Straight from the dark heart of Italy
They say 'cometh the hour, cometh the man', and for AS Roma, that man has always been Francesco Totti.
Whenever his club has been left wanting, the undisputed King of Rome has stood up and led from the front. But in the run-up to this season-defining moment against Juventus, there were whispers around the capital that his powers were on the wane.
Last Sunday at Sampdoria, when Pablo Osvaldo ignored his captain (and designated penalty taker) before striding up to the spot and tamely missing, it was suggested that Totti was no longer in command.
Caretaker coach Aurelio Andreazzoli, in his first game in charge after taking over from the ousted Zdenek Zeman, was at a loss to explain why Totti had not pulled rank on the upstart, and subsequently faced the wrath of the fans and local media for not supporting their talisman.
The knives were out, and with old enemy Juve the next opponents arriving at the Olimpico, it was left to Totti to issue an appeal for unity; calling on everyone to get behind La Roma – a club that for a Roman through and through, he claimed, was “life itself”.
The impassioned battle cry had the desired effect, as the ferocity of Roma’s approach left the seemingly invincible champions reeling.
Antonio Conte’s complaints that his side would struggle to reproduce another high-intensity showing, following energy-sapping encounters against Fiorentina and Celtic, were borne out.
However, even the combative Conte would have been impressed with the transformation of an opponent his side had swatted away in a humiliating 4-1 defeat earlier this season.
The same players ran out to warm up on Saturday with a newfound spring in their stride. Zeman’s rigorous and rather suffocating approach saw the players put through a routine more akin to a boot camp.
On Saturday the full squad raced straight out to salute the Curva Sud – drawing the sort of response that would have left the hairs on the back of even the hardest-bitten veteran’s neck standing on end.
The gauntlet had been laid down in a manner hardly seen since Luciano Spalletti was in charge, though that is hardly surprising considering that Andreazzoli had been one his assistants. His influence, however, had faded under Claudio Ranieri, Luis Enrique and Zeman.
Dusting off his coaching manual, Andreazzoli went back to basics, building from the foundations of a solid defence, with Ivan Piris, Nicolas Burdisso and Marcos Marquinhos employed as a narrow back three.
Their will was to do nothing more than clear their lines while Marco Marquinho and Vasilis Torosidis – on his full debut – added further security along the flanks to nullify the runs of Stephan Lichsteiner and Kwadwo Asamoah.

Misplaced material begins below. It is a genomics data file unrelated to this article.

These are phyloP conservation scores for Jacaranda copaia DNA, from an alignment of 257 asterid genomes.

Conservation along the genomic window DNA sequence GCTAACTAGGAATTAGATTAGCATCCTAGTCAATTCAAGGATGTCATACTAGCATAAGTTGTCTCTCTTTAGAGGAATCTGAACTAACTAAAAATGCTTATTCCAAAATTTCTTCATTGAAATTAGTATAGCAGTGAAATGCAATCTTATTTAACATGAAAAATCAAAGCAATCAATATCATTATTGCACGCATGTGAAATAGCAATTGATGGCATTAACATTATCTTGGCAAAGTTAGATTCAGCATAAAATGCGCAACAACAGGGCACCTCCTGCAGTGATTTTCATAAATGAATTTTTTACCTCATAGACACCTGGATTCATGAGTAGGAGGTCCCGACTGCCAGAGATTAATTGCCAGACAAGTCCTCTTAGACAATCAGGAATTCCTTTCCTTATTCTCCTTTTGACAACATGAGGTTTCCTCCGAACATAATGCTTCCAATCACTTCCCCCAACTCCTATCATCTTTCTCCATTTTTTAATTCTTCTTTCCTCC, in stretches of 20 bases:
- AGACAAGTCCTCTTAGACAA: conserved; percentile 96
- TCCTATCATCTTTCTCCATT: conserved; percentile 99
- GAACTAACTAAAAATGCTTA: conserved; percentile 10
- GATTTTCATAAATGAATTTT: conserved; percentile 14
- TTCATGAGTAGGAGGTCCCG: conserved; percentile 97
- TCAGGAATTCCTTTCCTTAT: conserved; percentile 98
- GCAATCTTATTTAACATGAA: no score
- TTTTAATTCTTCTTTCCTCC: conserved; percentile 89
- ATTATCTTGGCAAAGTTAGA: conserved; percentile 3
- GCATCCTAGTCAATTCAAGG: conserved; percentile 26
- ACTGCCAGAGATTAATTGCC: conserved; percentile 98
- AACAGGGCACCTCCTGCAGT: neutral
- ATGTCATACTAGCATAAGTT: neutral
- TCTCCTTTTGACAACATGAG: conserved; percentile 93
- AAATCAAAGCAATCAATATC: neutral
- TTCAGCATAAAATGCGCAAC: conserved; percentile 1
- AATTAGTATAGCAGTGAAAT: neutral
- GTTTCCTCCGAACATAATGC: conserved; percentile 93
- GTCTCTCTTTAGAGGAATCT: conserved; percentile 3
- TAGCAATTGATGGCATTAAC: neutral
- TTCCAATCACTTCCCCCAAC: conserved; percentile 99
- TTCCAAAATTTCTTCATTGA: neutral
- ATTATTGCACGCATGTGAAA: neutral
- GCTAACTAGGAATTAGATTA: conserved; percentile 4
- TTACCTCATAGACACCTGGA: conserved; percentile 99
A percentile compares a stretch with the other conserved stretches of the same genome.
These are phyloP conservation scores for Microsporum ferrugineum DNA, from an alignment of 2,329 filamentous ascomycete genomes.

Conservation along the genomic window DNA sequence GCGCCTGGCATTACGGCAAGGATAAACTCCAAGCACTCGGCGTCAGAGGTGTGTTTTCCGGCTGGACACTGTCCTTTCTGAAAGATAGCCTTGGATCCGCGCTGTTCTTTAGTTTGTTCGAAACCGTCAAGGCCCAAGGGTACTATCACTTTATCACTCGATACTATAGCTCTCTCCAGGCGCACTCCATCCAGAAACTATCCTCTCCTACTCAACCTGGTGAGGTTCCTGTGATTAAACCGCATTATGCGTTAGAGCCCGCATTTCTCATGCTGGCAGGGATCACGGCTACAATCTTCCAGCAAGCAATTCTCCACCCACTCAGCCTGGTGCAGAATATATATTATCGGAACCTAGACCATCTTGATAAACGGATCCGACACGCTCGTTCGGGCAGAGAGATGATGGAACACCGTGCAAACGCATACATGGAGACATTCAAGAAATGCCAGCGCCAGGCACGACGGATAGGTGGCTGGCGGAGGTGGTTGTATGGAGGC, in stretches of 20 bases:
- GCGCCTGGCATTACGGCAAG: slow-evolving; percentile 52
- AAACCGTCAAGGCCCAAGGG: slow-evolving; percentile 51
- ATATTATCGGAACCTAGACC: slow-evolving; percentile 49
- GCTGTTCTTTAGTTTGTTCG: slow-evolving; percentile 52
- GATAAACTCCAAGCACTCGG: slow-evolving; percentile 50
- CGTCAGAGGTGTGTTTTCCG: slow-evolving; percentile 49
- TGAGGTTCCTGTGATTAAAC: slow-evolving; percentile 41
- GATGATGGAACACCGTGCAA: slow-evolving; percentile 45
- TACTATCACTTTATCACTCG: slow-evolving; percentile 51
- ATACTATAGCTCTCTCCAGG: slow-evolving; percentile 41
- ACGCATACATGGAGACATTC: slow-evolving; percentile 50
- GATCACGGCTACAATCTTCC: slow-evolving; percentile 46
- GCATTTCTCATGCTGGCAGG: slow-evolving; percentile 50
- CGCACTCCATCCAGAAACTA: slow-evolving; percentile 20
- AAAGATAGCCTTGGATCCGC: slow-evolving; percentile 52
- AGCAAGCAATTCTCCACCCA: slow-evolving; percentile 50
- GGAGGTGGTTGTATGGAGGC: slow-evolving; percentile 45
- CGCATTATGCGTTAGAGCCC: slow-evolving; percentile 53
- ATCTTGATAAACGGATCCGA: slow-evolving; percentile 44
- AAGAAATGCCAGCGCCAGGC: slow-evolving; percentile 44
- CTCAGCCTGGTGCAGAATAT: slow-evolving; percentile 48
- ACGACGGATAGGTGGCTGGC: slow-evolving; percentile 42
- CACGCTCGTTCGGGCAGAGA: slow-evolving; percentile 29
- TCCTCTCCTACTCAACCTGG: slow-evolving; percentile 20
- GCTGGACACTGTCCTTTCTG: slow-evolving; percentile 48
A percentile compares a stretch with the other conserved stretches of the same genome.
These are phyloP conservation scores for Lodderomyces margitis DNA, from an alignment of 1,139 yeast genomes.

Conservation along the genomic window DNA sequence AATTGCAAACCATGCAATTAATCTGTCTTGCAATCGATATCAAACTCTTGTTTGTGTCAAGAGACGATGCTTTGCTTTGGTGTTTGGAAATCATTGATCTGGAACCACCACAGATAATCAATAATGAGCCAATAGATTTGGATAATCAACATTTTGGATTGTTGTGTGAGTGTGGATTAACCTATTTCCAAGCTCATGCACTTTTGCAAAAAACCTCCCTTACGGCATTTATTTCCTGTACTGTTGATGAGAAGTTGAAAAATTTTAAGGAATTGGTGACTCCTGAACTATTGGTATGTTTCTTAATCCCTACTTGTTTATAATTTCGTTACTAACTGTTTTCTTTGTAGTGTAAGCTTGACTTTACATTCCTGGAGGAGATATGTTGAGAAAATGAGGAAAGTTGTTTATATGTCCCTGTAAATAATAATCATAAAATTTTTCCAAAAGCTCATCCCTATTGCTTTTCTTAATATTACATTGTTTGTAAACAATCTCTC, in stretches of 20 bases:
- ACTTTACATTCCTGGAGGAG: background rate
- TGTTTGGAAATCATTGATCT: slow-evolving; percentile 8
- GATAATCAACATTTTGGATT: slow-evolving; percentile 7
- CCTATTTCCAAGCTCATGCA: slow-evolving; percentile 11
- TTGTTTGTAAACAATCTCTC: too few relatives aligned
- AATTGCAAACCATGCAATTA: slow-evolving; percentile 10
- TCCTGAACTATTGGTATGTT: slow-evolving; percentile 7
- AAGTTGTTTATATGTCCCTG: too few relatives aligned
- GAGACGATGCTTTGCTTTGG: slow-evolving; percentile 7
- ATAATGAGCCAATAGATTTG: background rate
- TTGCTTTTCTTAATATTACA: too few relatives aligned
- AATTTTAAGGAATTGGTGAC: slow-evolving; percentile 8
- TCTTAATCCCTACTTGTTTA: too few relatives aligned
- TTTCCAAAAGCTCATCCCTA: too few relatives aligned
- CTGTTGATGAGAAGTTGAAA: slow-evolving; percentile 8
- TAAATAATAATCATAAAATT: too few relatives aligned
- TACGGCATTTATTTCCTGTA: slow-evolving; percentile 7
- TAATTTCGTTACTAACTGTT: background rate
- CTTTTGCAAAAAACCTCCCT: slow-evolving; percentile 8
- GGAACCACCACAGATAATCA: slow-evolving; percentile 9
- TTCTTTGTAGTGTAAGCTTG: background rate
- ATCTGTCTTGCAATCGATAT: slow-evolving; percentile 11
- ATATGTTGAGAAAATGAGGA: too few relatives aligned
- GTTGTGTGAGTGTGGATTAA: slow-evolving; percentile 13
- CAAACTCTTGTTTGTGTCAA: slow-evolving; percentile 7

In a further purging of the recent past, Daniele De Rossi was used as a ‘gatekeeper’ in front of the back three, where he was back to his marauding best, harrying and berating those around him.
With something finally resembling a solid platform, the creative players were given free rein to switch positions. Erik Lamela was a constant threat through the middle while Totti and Osvaldo drifted out wide to be fed by the neat passing of Miralem Pjanic.
The opening quarter was a tide of Juve the home side managed to repel. When the pace dropped, it was the Giallorossi that began to play the better football, though there was still plenty of bite to accompany the guile.
Totti raked his studs along Pirlo’s knee which left a nasty gash (on another day he may have seen red), while De Rossi’s lunge on Lichtsteiner was evidence enough this was a battle in which the Romans were going to give their all.
Grit and determination are all well and good, but it took a moment of rare talent, aligned with raw power, to break the deadlock - and it was Totti who produced it.
His stunning 25-yard strike – the skipper’s 224th Serie A goal - was measured at 113km/hr and unleashed with a fury of pent-up frustrations. Gigi Buffon was left rooted to the spot and for a brief second there was silence, before a sonic boom hit the stadium.
Like everyone in the stands, Juve were left stunned. The visitors stumbled forward only to leave acres of space for Roma to exploit, although they were unable to widen the margin of victory.
However, this was Totti’s evening and in keeping with tradition the star performer was substituted in the final minutes to take the acclaim of his adoring subjects. Despite his regal standing there was only a brief wave to the crowd – but his actions had already demonstrated that the King of Rome is not dead yet.
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